Saturday, 20 February 2016

Tricky (Trichia?)

Just a couple of species I haven't seen before in Tottington Wood today.

A quick poke around in that woodpile revealed these little mustard-coloured capsules on the underside of a log. I wonder if this is another slime mold (perhaps from the genus Trichia), like the one I found on the old beech tree at Rowland Wood.

Old stacks of cut hazel seemed to be providing some good bracket fungus habitat:
With those colourful bands of colour on a velvety upper side and a creamy-white underside covered in tiny pores, I'm tempted to call these thin brackets Turkeytail Trametes versicolor. But that seems a bit suspiciously easy.

After turning over one particularly old and past-it looking Trametes sp., I found this:
I think this rather fetching ruby colour is another fungus, growing on the bracket fungus. Here's what it looks like under the microscope:
Perhaps another Cosmospora species, like the red beads I found on Beech Woodwart Hypoxylon fragiforme?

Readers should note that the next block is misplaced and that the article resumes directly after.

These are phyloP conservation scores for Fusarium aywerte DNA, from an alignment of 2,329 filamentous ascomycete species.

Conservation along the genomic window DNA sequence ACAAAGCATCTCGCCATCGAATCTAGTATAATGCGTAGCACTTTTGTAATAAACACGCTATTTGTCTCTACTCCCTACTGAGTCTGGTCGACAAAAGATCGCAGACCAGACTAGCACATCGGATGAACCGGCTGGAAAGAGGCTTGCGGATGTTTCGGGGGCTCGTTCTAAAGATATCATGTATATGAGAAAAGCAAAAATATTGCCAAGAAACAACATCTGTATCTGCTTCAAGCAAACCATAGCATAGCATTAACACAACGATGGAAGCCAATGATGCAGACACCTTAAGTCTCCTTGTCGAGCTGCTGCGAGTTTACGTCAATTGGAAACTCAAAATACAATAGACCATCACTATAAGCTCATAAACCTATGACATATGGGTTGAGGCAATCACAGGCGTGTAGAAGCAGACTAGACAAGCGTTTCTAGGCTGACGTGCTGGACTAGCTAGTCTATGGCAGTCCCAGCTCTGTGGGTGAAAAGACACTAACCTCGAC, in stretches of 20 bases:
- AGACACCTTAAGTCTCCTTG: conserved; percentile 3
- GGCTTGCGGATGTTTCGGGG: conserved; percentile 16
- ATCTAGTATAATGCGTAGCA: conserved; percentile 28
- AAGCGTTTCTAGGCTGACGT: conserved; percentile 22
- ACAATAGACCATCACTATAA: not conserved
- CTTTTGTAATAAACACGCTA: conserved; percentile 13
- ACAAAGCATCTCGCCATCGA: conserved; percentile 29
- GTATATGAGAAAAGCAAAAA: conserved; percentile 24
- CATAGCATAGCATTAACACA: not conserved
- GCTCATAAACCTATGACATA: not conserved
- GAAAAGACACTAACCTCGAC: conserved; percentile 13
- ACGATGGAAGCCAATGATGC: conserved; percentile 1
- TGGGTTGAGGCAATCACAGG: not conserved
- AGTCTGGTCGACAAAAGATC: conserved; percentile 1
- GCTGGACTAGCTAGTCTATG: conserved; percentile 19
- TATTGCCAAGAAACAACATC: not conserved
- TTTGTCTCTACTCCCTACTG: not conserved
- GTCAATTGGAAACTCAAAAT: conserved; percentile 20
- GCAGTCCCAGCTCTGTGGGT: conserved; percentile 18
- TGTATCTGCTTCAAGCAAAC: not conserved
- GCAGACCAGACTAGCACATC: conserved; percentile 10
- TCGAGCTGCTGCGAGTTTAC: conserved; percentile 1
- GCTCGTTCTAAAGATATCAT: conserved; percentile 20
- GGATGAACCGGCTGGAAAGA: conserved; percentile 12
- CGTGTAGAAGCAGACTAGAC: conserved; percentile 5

I'm going to "phone a friend" on this one and post it in the Sussex Fungi Yahoo group.

UPDATE 13/03/16 - Nick Aplin of Sussex Fungus Group was kind enough to take a look at these two species I found in Tottington Wood.

According to Nick, the first species is Trichia varia (quite chuffed that my guess at genus was correct) "quite a common species which is characterised by a helical capillitium of +/- two spiralling bands which are often a bit 'lopsided'." And here's Nick's photo showing that helical capillitium:

The second species is Hypomyces rosellus, and Nick must have some super-duper microscope as he's produced this fabulous macro shot of it a composite of 16 stacked images:

And here's another of Nick's photos, of some of its bits:

For the record
Date: 20 February 2016
Location: Tottington Wood
Grid ref: TQ215127
Added to FRDBI: 13/02/2017

No comments:

Post a Comment